Bladen said DHHS officials will have "really detailed discussions" into 2017 about "some fine-tuning we need to do" and what could be next for the program, including whether or not it would expand to additional counties..

Overall, Protect MiFamily "is doing what we had hoped it would do," she said. "We are hopeful that we could continue this intervention in some shape, form or way."

Legislation pending in Congress would allow the waiver program to continue, or "we would look at what our current funding streams are," Bladen said.

'Ride those waves'

While the future of Protect MiFamily is being worked out, two long-established programs are expanding with $6.1 million in new money in the state budget that takes effect Oct. 1.

The state's Family Reunification Program, a four- to six-month intervention program that's been around for years, will expand from 41 to 73 of Michigan's 83 counties.

The Parent Partner Program, currently only available in Wayne County, will expand to Genessee, Oakland, McComb and Berrien counties. In that program, parents who have successfully won their kids back from foster care provide guidance to parents who just entered the system.

The money is listed as one-time funding, but Bladen said she expects the programs to be able to continue. Lawmakers often peg money as one-time so they can evaluate the effectiveness of the investment.

It's important to offer "an array of services" in child welfare, Bladen said, because not every program can work for every parent. The Family Reunification Program, for example, is a shorter-term effort that may not work for a parent battling addiction and the almost guaranteed relapses that come with it. In the longer-term Protect MiFamily program, however, "we can ride those waves with the families," she said.

'100% my will'

Protect MiFamily and other programs have been controversial.

The union representing state child welfare workers pointed to the big contracts for private providers as a sign that DHHS wanted to outsource more of the highly sensitive child welfare work. Union officials called that dangerous because, they said, there's less transparency and accountability in private contracts than with state employees.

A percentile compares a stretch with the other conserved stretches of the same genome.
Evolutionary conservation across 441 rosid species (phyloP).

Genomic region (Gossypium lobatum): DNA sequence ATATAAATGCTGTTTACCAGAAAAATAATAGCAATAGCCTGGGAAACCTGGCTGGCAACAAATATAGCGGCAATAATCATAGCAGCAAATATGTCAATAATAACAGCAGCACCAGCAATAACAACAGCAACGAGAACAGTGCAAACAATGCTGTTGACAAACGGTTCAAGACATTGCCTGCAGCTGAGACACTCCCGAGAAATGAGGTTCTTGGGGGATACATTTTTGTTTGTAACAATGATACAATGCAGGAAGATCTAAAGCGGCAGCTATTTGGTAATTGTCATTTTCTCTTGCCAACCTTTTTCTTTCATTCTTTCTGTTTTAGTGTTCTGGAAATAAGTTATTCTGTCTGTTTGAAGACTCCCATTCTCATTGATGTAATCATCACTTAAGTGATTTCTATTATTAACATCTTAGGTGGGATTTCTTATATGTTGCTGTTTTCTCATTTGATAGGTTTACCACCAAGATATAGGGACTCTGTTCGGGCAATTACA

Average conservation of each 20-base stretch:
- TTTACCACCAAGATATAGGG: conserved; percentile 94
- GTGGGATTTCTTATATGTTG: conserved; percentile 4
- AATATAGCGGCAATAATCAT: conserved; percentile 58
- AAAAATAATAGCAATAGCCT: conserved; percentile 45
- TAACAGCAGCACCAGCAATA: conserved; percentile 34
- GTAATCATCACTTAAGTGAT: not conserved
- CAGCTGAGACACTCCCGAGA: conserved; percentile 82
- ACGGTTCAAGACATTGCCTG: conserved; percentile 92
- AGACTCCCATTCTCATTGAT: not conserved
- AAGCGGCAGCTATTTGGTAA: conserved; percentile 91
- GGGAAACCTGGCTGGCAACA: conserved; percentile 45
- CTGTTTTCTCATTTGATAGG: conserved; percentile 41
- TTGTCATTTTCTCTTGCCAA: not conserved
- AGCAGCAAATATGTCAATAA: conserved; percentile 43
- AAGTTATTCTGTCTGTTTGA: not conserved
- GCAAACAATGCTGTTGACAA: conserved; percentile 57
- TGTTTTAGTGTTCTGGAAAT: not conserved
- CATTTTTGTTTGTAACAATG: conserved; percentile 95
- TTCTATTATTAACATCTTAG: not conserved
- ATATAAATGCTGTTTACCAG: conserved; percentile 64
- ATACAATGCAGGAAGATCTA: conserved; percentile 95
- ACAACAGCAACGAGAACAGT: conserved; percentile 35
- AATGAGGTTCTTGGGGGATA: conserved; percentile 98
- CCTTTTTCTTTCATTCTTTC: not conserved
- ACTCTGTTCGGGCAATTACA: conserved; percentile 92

But DHHS officials said Protect MiFamily and other programs are meant to supplant, not replace, the work done by state employees. Currently, all investigations and recommendations for the removal of children are done by state CPS workers, management of foster care cases are split about evenly between state workers and contractors, and 100% of adoption services are handled by private agencies. Bladen said DHHS does not plan to change that balance.

"We have no blueprint or plan to privatize further," she said. "We have no goals to do that."

There are other weaknesses in the child welfare system – many of them outside the control of DHHS.

Only about 5% of CPS cases end up in court. But, for those hundreds of parents every year whose kids are placed in foster care and who have to appear before a judge to prove their worth as a parent, the system is heavily stacked against them, the LSJ reported earlier this year after a months-long investigation. Parents have difficulty managing the bureaucracy and are asked to trust the very people who took their kids away. They are typically represented by underpaid, overworked public defenders. And the state's burden of proof is much lower than in criminal cases, though the consequences can be lifelong.

Lovely, the mother who kept her son through Protect MiFamily, said that no matter what the state does or doesn't do for parents, moms and dads must do the work to keep their kids.

"One hundred percent of it was my will," Lovely said. "I didn't have to do anything they suggested to me; it was up to me."




Abuse leads to animal cruelty

by Sorayo Solomon